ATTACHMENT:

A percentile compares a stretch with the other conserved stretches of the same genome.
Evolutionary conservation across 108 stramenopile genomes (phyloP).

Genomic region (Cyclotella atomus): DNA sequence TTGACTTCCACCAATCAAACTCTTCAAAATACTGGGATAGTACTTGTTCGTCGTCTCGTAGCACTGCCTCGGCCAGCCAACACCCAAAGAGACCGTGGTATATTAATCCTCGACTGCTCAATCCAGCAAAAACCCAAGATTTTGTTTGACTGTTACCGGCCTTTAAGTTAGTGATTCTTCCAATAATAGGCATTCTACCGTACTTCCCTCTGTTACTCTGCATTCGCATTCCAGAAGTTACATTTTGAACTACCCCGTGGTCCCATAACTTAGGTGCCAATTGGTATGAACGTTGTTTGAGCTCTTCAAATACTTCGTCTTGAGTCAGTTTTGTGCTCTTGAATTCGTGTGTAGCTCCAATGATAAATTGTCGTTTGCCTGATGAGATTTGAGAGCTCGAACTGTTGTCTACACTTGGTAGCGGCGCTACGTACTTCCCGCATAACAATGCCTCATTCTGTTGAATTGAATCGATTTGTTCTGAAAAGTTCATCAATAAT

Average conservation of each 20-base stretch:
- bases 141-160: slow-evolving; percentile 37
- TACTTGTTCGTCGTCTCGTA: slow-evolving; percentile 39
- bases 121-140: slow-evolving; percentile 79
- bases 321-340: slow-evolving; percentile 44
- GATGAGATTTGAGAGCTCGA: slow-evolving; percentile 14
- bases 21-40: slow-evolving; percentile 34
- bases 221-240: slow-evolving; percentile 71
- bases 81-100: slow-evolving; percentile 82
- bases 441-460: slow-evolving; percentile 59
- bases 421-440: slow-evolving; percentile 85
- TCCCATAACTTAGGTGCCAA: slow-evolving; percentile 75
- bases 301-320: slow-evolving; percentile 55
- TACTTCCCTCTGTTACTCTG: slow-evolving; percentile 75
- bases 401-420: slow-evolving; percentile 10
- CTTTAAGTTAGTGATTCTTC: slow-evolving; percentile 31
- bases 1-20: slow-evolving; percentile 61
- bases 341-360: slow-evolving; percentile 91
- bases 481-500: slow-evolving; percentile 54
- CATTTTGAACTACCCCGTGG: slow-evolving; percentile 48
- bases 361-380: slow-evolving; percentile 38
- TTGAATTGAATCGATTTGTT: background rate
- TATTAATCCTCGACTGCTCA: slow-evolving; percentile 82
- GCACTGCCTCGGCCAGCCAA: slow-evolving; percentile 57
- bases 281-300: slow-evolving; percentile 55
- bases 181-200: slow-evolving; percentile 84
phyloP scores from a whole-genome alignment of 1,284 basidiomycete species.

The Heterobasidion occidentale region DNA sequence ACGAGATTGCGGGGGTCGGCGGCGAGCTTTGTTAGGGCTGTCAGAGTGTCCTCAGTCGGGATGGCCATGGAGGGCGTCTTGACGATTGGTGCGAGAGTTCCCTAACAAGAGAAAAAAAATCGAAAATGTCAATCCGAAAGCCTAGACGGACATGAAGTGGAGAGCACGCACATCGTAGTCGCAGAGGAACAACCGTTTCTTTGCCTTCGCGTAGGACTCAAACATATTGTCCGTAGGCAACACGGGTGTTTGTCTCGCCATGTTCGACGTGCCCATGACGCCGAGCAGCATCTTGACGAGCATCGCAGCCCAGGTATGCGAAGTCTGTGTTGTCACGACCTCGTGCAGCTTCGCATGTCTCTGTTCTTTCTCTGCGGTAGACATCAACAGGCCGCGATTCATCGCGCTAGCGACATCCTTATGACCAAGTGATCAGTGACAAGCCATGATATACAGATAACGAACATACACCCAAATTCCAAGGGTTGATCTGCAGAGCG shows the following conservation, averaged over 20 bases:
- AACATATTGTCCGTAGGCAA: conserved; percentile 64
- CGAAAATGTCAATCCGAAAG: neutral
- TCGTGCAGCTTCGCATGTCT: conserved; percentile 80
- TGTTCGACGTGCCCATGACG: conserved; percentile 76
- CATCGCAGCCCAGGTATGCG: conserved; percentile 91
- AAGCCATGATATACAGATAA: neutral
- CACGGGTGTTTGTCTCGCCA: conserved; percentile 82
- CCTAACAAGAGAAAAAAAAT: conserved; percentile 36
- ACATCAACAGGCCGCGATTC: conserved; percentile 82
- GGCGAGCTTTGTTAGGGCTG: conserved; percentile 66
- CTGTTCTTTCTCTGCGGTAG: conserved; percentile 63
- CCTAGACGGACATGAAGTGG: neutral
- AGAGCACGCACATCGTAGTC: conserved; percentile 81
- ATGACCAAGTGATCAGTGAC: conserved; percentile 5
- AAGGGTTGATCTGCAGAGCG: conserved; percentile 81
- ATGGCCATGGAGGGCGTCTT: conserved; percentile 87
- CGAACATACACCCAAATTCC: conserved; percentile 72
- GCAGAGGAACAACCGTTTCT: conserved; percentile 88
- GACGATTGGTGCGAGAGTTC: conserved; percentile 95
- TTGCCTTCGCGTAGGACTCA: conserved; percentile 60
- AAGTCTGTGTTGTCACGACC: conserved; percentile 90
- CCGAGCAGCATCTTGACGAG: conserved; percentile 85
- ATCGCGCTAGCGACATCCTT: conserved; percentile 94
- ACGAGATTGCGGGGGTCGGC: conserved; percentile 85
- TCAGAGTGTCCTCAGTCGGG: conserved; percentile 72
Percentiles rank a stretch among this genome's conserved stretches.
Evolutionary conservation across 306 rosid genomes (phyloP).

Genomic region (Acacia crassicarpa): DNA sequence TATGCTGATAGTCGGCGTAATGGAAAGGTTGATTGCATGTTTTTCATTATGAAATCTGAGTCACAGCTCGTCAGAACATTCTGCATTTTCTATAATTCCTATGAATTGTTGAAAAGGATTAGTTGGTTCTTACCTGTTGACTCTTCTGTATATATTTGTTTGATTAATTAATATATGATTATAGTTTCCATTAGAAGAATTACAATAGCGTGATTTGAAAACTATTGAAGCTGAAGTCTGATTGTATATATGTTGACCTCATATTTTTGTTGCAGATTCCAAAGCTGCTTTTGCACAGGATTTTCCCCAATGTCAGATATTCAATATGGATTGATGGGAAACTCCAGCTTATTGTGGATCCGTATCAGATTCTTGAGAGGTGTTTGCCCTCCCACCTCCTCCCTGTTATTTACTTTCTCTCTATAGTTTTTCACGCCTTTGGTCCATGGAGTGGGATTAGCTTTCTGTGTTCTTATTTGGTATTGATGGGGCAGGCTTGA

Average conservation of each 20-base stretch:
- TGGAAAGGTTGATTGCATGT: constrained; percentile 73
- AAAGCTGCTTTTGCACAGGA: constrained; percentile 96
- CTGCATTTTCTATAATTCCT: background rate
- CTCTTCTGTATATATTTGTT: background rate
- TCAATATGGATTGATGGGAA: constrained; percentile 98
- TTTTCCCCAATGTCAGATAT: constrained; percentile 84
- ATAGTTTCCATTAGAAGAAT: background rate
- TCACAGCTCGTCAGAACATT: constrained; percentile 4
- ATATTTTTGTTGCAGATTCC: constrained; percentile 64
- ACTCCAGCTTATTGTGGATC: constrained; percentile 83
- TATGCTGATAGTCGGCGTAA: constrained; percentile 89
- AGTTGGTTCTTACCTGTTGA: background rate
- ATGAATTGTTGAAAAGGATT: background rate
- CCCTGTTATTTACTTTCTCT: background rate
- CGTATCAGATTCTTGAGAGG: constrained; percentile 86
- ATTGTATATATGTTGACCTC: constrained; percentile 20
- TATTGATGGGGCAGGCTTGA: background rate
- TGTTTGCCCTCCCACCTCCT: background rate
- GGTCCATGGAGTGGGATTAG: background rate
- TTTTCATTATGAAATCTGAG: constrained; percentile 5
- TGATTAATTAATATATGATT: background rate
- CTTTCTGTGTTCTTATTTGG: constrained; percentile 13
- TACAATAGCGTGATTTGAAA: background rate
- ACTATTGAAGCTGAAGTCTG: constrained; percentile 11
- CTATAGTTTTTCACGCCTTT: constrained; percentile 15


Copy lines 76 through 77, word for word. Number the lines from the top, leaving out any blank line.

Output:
- ATTGTATATATGTTGACCTC: constrained; percentile 20
- TATTGATGGGGCAGGCTTGA: background rate